Definitions

# quantum mechanics

quantum mechanics: see quantum theory.

Branch of mathematical physics that deals with atomic and subatomic systems. It is concerned with phenomena that are so small-scale that they cannot be described in classical terms, and it is formulated entirely in terms of statistical probabilities. Considered one of the great ideas of the 20th century, quantum mechanics was developed mainly by Niels Bohr, Erwin Schrödinger, Werner Heisenberg, and Max Born and led to a drastic reappraisal of the concept of objective reality. It explained the structure of atoms, atomic nuclei (see nucleus), and molecules; the behaviour of subatomic particles; the nature of chemical bonds (see bonding); the properties of crystalline solids (see crystal); nuclear energy; and the forces that stabilize collapsed stars. It also led directly to the development of the laser, the electron microscope, and the transistor.

In quantum mechanics, the Hamiltonian H is the observable corresponding to the total energy of the system. As with all observables, the spectrum of the Hamiltonian is the set of possible outcomes when one measures the total energy of a system. Like any other self-adjoint operator, the spectrum of the Hamiltonian can be decomposed, via its spectral measures, into pure point, absolutely continuous, and singular parts. The pure point spectrum can be associated to eigenvectors, which in turn are the bound states of the system. The absolutely continuous spectrum corresponds to the free states. The singular spectrum, interestingly enough, comprises physically impossible outcomes. For example, consider the finite potential well, which admits bound states with discrete negative energies and free states with continuous positive energies.

## Schrödinger equation

The Hamiltonian generates the time evolution of quantum states. If $left| psi \left(t\right) rightrangle$ is the state of the system at time t, then

$H left| psi \left(t\right) rightrangle = mathrm\left\{i\right\} hbar \left\{partialoverpartial t\right\} left| psi \left(t\right) rightrangle$.

where $hbar$ is the reduced Planck constant . This equation is known as the Schrödinger equation. (It takes the same form as the Hamilton-Jacobi equation, which is one of the reasons H is also called the Hamiltonian.) Given the state at some initial time (t = 0), we can integrate it to obtain the state at any subsequent time. In particular, if H is independent of time, then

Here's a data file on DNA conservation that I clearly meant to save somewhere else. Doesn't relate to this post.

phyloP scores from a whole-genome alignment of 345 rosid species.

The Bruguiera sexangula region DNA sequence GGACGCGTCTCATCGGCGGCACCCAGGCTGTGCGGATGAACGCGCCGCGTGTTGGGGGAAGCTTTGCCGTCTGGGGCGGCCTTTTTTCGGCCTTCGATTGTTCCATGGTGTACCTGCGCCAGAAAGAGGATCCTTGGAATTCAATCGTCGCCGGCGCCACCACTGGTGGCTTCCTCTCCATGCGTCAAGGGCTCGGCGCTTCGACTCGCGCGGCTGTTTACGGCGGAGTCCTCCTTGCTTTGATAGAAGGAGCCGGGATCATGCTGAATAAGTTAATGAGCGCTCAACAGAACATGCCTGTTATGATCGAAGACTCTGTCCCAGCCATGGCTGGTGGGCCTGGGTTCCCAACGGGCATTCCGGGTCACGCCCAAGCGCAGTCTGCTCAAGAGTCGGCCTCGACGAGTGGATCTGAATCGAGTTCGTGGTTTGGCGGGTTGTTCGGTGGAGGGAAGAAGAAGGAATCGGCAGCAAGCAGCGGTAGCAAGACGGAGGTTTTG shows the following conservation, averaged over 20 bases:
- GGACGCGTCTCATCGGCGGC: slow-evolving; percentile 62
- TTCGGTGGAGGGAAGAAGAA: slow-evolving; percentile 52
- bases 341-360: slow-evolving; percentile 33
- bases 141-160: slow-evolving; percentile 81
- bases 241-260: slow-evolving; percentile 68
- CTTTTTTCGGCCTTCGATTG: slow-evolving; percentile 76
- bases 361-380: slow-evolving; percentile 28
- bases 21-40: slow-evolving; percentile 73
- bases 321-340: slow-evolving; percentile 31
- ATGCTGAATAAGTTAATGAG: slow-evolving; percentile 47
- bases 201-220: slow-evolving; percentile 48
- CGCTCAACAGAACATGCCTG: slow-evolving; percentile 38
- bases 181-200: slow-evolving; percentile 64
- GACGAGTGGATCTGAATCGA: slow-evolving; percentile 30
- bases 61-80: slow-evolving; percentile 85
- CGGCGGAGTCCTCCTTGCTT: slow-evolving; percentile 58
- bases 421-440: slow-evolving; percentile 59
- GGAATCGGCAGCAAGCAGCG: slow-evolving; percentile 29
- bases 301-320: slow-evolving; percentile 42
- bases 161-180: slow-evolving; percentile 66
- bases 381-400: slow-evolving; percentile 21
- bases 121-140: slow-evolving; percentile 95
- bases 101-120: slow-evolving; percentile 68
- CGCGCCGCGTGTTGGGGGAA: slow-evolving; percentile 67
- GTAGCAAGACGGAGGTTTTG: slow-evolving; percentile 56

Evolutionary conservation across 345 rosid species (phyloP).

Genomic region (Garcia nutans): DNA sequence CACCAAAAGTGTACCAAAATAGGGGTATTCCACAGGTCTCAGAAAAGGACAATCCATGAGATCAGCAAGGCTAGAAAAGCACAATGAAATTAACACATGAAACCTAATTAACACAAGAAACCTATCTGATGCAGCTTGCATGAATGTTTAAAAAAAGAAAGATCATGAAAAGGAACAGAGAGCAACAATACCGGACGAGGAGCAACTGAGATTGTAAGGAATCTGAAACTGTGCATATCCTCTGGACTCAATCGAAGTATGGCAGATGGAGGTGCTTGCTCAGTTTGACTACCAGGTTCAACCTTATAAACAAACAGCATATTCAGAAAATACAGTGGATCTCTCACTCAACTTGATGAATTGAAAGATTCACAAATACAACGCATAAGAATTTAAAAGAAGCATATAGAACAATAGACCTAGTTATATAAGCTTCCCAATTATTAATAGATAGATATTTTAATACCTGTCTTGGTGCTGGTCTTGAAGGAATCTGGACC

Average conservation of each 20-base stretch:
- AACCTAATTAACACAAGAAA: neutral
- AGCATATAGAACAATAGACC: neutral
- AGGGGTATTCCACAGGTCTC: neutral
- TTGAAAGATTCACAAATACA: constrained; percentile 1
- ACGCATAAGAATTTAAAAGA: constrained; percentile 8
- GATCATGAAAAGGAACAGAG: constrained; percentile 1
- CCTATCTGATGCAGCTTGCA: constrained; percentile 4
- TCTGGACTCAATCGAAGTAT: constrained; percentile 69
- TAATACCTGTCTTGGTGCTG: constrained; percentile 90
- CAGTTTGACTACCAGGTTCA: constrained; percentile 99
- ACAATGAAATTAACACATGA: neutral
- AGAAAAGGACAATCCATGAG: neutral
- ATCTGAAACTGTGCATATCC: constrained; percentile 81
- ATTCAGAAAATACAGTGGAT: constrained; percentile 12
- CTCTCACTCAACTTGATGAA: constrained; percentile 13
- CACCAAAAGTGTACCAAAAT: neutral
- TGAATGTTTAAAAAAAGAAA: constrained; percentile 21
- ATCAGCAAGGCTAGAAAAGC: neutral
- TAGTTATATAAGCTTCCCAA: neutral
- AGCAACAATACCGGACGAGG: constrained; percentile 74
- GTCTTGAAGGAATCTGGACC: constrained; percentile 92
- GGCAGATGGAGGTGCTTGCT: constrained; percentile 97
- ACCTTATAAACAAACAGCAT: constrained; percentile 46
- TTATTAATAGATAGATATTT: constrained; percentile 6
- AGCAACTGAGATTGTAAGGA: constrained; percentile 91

$left| psi \left(t\right) rightrangle = expleft\left(-\left\{mathrm\left\{i\right\}Ht over hbar\right\}right\right) left| psi \left(0\right) rightrangle$.

Note: In introductory physics literature, the following is often taken as an assumption:

The eigenkets (eigenvectors) of H, denoted $left| a rightrang$ (using Dirac bra-ket notation), provide an orthonormal basis for the Hilbert space. The spectrum of allowed energy levels of the system is given by the set of eigenvalues, denoted {Ea}, solving the equation:

$H left| a rightrangle = E_a left| a rightrangle$.

Since H is a Hermitian operator, the energy is always a real number.

From a mathematically rigorous point of view, care must be taken with the above assumption. Operators on infinite-dimensional Hilbert spaces need not have eigenvalues (the set of eigenvalues does not necessarily coincide with the spectrum of an operator). However, all routine quantum mechanical calculations can be done using the physical formulation.

Similarly, the exponential operator on the right hand side of the Schrödinger equation is sometimes defined by the power series. One might notice that taking polynomials of unbounded and not everywhere defined operators may not make mathematical sense, much less power series. Rigorously, to take functions of unbounded operators, a functional calculus is required. In the case of the exponential function, the continuous, or just the holomorphic functional calculus suffices. We note again, however, that for common calculations the physicist's formulation is quite sufficient.

By the *-homomorphism property of the functional calculus, the operator

$U = expleft\left(-\left\{mathrm\left\{i\right\}Ht over hbar\right\}right\right)$

is an unitary operator. It is the time evolution operator, or propagator, of a closed quantum system. If the Hamiltonian is time-independent, {U(t)} form a one parameter unitary group (more than a semigroup); this gives rise to the physical principle of detailed balance.

## Energy eigenket degeneracy, symmetry, and conservation laws

In many systems, two or more energy eigenstates have the same energy. A simple example of this is a free particle, whose energy eigenstates have wavefunctions that are propagating plane waves. The energy of each of these plane waves is inversely proportional to the square of its wavelength. A wave propagating in the x direction is a different state from one propagating in the y direction, but if they have the same wavelength, then their energies will be the same. When this happens, the states are said to be degenerate.